For many people buying a home – whether it’s a fixer-upper in an up-and-coming neighborhood or that custom home you’ve always dreamed of – is a milestone event. While there is often a steep learning curve associated with buying and owning a home, there are also some perks – at least when it comes to taxes.
The first thing taxpayers should understand is that when it comes to homeownership is how the IRS defines a home as: a house, condominium, cooperative apartment, mobile home, houseboat or house trailer that contains a sleeping space, toilet and cooking facilities. It’s important to note that even if you own several homes, an individual has only one main home at a time. Generally, people own and live in just one home. If so, then that property is your main home.
Most home buyers take out a mortgage loan to buy their home and then make monthly payments to the mortgage holder. This payment may include several costs of owning a home. The only costs the homeowner can deduct are:
- State and local real estate taxes (SALT) – subject to the $10,000 limit
- Home mortgage interest – within the allowed limits
- Mortgage insurance premiums
Taxpayers must file Form 1040, U.S. Individual Income Tax Return or Form 1040-SR, U.S. Income Tax Return for Seniors, and itemize their deductions to deduct homeownership expenses. Taxpayers cannot, however, take the standard deduction if they itemize.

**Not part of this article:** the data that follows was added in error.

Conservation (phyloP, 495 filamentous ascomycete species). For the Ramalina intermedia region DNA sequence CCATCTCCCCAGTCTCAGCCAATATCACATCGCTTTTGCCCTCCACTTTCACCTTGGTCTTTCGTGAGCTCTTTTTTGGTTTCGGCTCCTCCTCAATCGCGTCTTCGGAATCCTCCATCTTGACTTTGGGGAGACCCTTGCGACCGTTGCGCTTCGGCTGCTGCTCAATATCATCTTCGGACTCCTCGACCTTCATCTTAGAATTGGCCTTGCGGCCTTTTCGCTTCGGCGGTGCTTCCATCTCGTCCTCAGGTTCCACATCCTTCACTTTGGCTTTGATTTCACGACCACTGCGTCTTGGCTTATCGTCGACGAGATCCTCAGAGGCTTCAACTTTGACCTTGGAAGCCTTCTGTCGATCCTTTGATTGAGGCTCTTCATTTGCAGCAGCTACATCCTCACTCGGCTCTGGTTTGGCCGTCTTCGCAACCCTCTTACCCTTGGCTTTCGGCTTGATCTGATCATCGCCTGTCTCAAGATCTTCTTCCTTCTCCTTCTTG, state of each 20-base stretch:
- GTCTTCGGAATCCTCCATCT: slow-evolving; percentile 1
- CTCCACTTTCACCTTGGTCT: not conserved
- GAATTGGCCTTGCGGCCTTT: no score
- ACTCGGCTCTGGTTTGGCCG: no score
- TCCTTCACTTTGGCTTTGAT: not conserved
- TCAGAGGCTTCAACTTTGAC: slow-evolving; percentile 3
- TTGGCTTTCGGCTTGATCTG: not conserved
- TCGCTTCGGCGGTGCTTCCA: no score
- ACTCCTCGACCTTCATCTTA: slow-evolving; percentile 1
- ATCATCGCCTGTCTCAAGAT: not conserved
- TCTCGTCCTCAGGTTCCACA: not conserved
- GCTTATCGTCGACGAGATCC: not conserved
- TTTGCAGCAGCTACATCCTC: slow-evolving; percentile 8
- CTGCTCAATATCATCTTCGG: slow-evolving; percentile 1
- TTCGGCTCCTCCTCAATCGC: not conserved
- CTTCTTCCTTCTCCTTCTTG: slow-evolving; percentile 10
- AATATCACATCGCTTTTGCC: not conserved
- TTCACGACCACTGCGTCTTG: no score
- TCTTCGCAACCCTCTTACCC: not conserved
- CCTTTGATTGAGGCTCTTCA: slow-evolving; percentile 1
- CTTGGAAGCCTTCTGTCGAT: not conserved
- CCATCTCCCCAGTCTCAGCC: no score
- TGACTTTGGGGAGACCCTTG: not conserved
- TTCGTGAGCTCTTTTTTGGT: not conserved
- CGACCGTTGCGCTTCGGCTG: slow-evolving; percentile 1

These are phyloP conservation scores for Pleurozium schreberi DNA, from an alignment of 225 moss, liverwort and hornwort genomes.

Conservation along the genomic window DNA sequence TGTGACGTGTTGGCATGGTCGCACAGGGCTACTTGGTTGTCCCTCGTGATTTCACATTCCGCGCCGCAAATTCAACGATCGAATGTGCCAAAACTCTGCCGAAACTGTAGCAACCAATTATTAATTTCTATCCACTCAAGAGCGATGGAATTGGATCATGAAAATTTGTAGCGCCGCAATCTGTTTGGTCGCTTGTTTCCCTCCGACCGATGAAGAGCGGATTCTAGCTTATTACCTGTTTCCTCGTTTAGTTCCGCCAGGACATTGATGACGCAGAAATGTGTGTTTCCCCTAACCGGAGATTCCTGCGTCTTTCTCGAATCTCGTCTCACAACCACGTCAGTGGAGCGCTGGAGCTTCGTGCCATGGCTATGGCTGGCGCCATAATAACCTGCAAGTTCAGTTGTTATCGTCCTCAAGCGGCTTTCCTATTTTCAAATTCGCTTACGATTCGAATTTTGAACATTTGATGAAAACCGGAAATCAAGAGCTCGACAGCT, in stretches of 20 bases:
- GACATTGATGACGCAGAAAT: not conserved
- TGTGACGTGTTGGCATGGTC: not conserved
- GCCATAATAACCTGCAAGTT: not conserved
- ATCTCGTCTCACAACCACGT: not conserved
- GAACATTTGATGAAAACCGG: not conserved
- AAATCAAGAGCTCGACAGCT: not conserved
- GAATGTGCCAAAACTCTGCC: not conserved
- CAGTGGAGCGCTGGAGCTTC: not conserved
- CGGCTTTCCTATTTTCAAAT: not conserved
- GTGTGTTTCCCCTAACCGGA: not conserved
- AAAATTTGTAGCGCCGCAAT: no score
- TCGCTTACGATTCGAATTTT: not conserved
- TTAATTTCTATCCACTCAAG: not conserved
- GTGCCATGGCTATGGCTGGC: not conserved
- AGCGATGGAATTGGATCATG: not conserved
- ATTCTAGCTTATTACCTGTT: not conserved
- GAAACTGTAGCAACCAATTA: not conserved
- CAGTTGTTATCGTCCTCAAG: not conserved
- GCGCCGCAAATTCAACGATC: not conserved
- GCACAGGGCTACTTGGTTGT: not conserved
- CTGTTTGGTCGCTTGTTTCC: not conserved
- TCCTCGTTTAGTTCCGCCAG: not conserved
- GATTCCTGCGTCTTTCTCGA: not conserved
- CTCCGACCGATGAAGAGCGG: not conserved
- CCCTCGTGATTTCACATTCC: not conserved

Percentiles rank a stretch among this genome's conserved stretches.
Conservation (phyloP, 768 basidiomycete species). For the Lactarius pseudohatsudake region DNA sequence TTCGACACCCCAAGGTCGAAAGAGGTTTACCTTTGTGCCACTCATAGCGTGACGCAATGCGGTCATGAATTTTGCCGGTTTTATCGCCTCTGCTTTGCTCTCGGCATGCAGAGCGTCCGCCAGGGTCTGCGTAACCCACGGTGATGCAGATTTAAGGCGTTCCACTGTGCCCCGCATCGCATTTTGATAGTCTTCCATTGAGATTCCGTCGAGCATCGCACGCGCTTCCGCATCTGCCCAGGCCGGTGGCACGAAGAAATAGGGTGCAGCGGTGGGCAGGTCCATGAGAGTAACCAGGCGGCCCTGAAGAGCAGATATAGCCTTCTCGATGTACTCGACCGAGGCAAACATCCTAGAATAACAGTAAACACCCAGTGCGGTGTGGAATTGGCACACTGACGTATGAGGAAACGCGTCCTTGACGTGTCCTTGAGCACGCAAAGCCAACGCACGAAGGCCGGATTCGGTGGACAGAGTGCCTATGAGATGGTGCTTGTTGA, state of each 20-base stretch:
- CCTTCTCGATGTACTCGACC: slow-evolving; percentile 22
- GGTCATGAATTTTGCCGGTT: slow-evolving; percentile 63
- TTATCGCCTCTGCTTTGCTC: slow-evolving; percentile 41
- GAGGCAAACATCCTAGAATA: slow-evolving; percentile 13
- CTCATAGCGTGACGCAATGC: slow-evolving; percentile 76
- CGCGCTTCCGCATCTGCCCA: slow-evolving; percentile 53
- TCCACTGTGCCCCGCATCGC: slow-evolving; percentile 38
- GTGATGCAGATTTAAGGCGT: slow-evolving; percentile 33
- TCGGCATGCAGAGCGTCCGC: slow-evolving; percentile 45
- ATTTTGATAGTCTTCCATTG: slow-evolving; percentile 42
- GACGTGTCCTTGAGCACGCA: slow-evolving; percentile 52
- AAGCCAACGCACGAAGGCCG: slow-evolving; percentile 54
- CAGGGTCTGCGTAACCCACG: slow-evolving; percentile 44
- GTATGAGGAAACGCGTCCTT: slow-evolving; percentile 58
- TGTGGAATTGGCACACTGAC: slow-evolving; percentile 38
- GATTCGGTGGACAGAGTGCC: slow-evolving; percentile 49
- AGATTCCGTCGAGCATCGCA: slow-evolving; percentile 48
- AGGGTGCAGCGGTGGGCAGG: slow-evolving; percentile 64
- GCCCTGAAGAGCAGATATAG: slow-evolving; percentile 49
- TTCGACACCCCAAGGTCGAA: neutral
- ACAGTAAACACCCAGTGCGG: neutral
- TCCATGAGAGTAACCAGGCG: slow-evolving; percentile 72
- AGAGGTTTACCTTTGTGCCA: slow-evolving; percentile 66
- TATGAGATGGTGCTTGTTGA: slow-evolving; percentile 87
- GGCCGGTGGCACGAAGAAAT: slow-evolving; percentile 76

Non-deductible Payments and Expenses
Homeowners can’t deduct any of the following items:
- Insurance, other than mortgage insurance, including fire and comprehensive coverage, and title insurance
- The amount applied to reduce the principal of the mortgage
- Wages you pay for domestic help
- The cost of utilities, such as gas, electricity, or water
- Most settlement or closing costs
- Forfeited deposits, down payments, or earnest money
- Internet or Wi-Fi system or service
- Homeowners’ association fees, condominium association fees, or common charges
- Home repairs
Mortgage Interest Credit
The mortgage interest credit is meant to help individuals with lower income afford home ownership. Those who qualify can claim the credit each year for part of the home mortgage interest paid.
A homeowner may be eligible for the credit if they were issued a qualified Mortgage Credit Certificate (MCC) from their state or local government. An MCC is issued only for a new mortgage for the purchase of a main home. The MCC will show the certificate credit rate the homeowner will use to figure their credit. It will also show the certified indebtedness amount and only the interest on that amount qualifies for the credit.
Homeowners Assistance Fund
The Homeowners Assistance Fund program provides financial assistance to eligible homeowners for paying certain expenses related to their principal residence to prevent mortgage delinquencies, defaults, foreclosures, loss of utilities or home energy services, and also displacements of homeowners experiencing financial hardship after January 21, 2020.
Minister’s or Military Housing Allowance
Ministers and members of the uniformed services who receive a nontaxable housing allowance can still deduct their real estate taxes and home mortgage interest. They don’t have to reduce their deductions based on the allowance.
As always, please contact the office if you have any questions about this important tax topic. Help is just a phone call away.